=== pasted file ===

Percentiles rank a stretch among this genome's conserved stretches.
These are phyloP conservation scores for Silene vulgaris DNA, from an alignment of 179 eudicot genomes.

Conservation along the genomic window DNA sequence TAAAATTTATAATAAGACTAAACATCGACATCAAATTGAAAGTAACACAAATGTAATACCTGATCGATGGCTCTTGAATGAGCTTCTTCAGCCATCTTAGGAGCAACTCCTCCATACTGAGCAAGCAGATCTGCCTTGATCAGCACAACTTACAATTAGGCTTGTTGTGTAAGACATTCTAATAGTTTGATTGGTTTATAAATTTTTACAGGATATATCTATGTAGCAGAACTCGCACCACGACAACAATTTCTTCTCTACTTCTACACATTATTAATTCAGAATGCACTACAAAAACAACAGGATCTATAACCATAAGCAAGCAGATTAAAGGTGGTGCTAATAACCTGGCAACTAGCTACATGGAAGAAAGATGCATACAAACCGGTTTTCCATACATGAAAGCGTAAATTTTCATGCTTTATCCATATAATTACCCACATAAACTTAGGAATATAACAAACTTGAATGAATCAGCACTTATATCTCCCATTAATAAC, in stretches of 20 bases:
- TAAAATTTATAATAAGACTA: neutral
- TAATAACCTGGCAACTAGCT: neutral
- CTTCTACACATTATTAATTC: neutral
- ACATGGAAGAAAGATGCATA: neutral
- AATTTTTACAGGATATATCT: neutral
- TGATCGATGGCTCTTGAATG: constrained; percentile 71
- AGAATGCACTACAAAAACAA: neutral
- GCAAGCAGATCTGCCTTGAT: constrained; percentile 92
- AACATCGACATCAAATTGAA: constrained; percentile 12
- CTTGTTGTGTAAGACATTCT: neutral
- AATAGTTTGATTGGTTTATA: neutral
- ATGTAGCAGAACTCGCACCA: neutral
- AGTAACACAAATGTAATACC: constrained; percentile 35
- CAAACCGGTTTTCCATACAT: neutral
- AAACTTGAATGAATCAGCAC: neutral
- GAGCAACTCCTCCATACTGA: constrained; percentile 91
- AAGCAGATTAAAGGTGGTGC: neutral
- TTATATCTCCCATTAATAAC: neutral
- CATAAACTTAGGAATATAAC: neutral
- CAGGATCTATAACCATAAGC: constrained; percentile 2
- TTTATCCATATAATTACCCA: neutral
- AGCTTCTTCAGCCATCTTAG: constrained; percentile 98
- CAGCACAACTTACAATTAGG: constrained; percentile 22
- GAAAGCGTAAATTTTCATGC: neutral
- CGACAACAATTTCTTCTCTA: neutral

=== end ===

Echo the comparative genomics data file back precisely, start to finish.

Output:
Percentiles rank a stretch among this genome's conserved stretches.
These are phyloP conservation scores for Silene vulgaris DNA, from an alignment of 179 eudicot genomes.

Conservation along the genomic window DNA sequence TAAAATTTATAATAAGACTAAACATCGACATCAAATTGAAAGTAACACAAATGTAATACCTGATCGATGGCTCTTGAATGAGCTTCTTCAGCCATCTTAGGAGCAACTCCTCCATACTGAGCAAGCAGATCTGCCTTGATCAGCACAACTTACAATTAGGCTTGTTGTGTAAGACATTCTAATAGTTTGATTGGTTTATAAATTTTTACAGGATATATCTATGTAGCAGAACTCGCACCACGACAACAATTTCTTCTCTACTTCTACACATTATTAATTCAGAATGCACTACAAAAACAACAGGATCTATAACCATAAGCAAGCAGATTAAAGGTGGTGCTAATAACCTGGCAACTAGCTACATGGAAGAAAGATGCATACAAACCGGTTTTCCATACATGAAAGCGTAAATTTTCATGCTTTATCCATATAATTACCCACATAAACTTAGGAATATAACAAACTTGAATGAATCAGCACTTATATCTCCCATTAATAAC, in stretches of 20 bases:
- TAAAATTTATAATAAGACTA: neutral
- TAATAACCTGGCAACTAGCT: neutral
- CTTCTACACATTATTAATTC: neutral
- ACATGGAAGAAAGATGCATA: neutral
- AATTTTTACAGGATATATCT: neutral
- TGATCGATGGCTCTTGAATG: constrained; percentile 71
- AGAATGCACTACAAAAACAA: neutral
- GCAAGCAGATCTGCCTTGAT: constrained; percentile 92
- AACATCGACATCAAATTGAA: constrained; percentile 12
- CTTGTTGTGTAAGACATTCT: neutral
- AATAGTTTGATTGGTTTATA: neutral
- ATGTAGCAGAACTCGCACCA: neutral
- AGTAACACAAATGTAATACC: constrained; percentile 35
- CAAACCGGTTTTCCATACAT: neutral
- AAACTTGAATGAATCAGCAC: neutral
- GAGCAACTCCTCCATACTGA: constrained; percentile 91
- AAGCAGATTAAAGGTGGTGC: neutral
- TTATATCTCCCATTAATAAC: neutral
- CATAAACTTAGGAATATAAC: neutral
- CAGGATCTATAACCATAAGC: constrained; percentile 2
- TTTATCCATATAATTACCCA: neutral
- AGCTTCTTCAGCCATCTTAG: constrained; percentile 98
- CAGCACAACTTACAATTAGG: constrained; percentile 22
- GAAAGCGTAAATTTTCATGC: neutral
- CGACAACAATTTCTTCTCTA: neutral